Evidence highlighting the positive influence of a vegan diet on type-2 diabetes continues to compound. A recent research review not only looks at the physical benefits, but also studies the way a plant-based diet can improve the mental health for those living with the condition.
A new research review conducted at the University of London showed that those living with type-2 diabetes can not only improve their physical symptoms but also their mental health. Previous research has linked the consumption of vegan foods to a lowered risk of developing the disease (and in contrast, found that saturated fats in animal products could increase the risk of type 2 diabetes). However, this new research is said to be the first to explore whether plant-based eating can impact mental health for those living with diabetes.
Researchers reviewed the results of 11 clinical trials published between 1999 and 2017, which compared plant-based diets with other eating habits. The data included information on 433 individuals whose ages were, on average, in the mid-50s.
A systematic critical analysis found that both physical and emotional quality of life improved only for patients following a vegan diet. Further, depressive symptoms “improved significantly” only in groups eating plant-based, according to a press release.
“We would say that people with type-2 diabetes following a plant-based diet might be happier because, as the studies suggest, the majority found that through this eating pattern they can have a better control of their condition,” study lead author Anastasios Toumpanakis told UPI.
Nerve pain (neuropathy) was also less common in those following a plant-based diet, compared to other kinds of eating. Individuals following the comparator (non-vegan) diets also suffered a loss of temperature control in the feet, suggesting that plant-based foods could slow the progressive nerve damage associated with type-2 diabetes.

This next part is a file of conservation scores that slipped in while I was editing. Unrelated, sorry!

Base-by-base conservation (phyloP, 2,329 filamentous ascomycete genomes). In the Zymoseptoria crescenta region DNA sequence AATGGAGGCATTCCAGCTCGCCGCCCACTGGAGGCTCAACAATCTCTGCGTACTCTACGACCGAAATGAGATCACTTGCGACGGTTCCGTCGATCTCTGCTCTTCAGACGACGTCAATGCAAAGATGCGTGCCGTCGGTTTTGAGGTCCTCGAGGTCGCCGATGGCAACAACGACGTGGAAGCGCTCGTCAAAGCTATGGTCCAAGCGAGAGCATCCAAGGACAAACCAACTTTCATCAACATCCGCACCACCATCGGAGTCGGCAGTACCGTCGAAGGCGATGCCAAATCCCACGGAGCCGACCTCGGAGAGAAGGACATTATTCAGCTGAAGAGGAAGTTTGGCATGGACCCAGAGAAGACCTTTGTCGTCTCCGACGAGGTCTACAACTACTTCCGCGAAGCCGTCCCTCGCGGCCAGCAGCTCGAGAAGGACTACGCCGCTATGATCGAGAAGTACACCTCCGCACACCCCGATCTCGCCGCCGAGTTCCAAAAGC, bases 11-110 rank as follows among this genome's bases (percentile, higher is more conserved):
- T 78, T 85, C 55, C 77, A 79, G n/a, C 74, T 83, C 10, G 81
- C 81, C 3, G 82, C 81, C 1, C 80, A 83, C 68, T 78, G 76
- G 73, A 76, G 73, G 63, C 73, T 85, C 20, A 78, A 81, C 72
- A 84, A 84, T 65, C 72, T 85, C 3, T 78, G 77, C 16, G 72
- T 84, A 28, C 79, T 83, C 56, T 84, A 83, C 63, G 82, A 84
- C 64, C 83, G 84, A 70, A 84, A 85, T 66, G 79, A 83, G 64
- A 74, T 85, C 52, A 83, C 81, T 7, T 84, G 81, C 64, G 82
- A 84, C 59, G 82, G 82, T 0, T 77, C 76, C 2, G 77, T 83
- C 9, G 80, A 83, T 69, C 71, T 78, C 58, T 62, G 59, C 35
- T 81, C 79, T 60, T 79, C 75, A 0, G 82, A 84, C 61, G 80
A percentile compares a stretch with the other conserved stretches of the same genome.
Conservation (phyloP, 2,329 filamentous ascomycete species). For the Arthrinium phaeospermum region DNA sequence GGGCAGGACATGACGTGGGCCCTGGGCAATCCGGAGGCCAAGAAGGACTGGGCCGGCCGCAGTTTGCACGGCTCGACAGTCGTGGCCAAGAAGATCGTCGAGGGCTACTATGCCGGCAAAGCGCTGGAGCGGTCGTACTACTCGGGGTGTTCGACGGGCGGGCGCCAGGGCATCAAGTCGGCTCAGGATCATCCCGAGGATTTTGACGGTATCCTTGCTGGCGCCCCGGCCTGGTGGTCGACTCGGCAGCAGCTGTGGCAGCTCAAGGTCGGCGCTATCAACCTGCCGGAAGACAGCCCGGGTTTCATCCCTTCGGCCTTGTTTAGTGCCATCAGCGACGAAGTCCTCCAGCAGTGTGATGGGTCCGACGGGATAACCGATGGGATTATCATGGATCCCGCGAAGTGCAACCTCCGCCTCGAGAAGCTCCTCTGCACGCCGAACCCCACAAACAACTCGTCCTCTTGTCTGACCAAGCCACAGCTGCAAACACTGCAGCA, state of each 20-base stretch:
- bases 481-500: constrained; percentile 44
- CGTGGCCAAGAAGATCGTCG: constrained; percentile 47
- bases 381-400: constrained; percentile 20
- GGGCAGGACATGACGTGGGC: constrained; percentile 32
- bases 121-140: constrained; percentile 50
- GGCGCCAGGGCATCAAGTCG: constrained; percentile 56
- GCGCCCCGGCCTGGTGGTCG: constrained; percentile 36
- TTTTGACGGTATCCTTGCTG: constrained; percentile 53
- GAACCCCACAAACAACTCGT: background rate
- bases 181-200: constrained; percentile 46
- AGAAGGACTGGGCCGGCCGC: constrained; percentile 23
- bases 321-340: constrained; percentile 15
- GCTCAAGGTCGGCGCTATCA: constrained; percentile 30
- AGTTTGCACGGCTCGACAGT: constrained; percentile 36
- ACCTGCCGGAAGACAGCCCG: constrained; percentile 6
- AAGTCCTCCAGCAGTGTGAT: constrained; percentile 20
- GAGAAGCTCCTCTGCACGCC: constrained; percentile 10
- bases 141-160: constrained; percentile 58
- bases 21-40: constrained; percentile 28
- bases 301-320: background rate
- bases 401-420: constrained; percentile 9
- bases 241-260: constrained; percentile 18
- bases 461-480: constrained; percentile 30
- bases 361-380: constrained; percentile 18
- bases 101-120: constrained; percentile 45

Blood glucose levels, average (HbA1c) and fasting, dropped more dramatically for those who ditched or ate “very few” animal products. The same individuals also lost almost twice as much weight and had a lower count of blood fats, which is a risk factor for cardiovascular disease. And in six of the 11 studies, individuals eating vegan were able to take less medication or stop altogether.
“If through diet they can have the power to improve their physical symptoms and their glucose levels, and reduce or even stop some of their medication, then this has a huge impact on their quality of life,” Toumpanakis added.
The researchers acknowledged potential limitations to their results, such as small sample sizes of the studies reviewed. However, they point out that the research is from five different countries and is the first review to look at the impact of plant-based eating on wellbeing and mood for type-2 diabetes patients.
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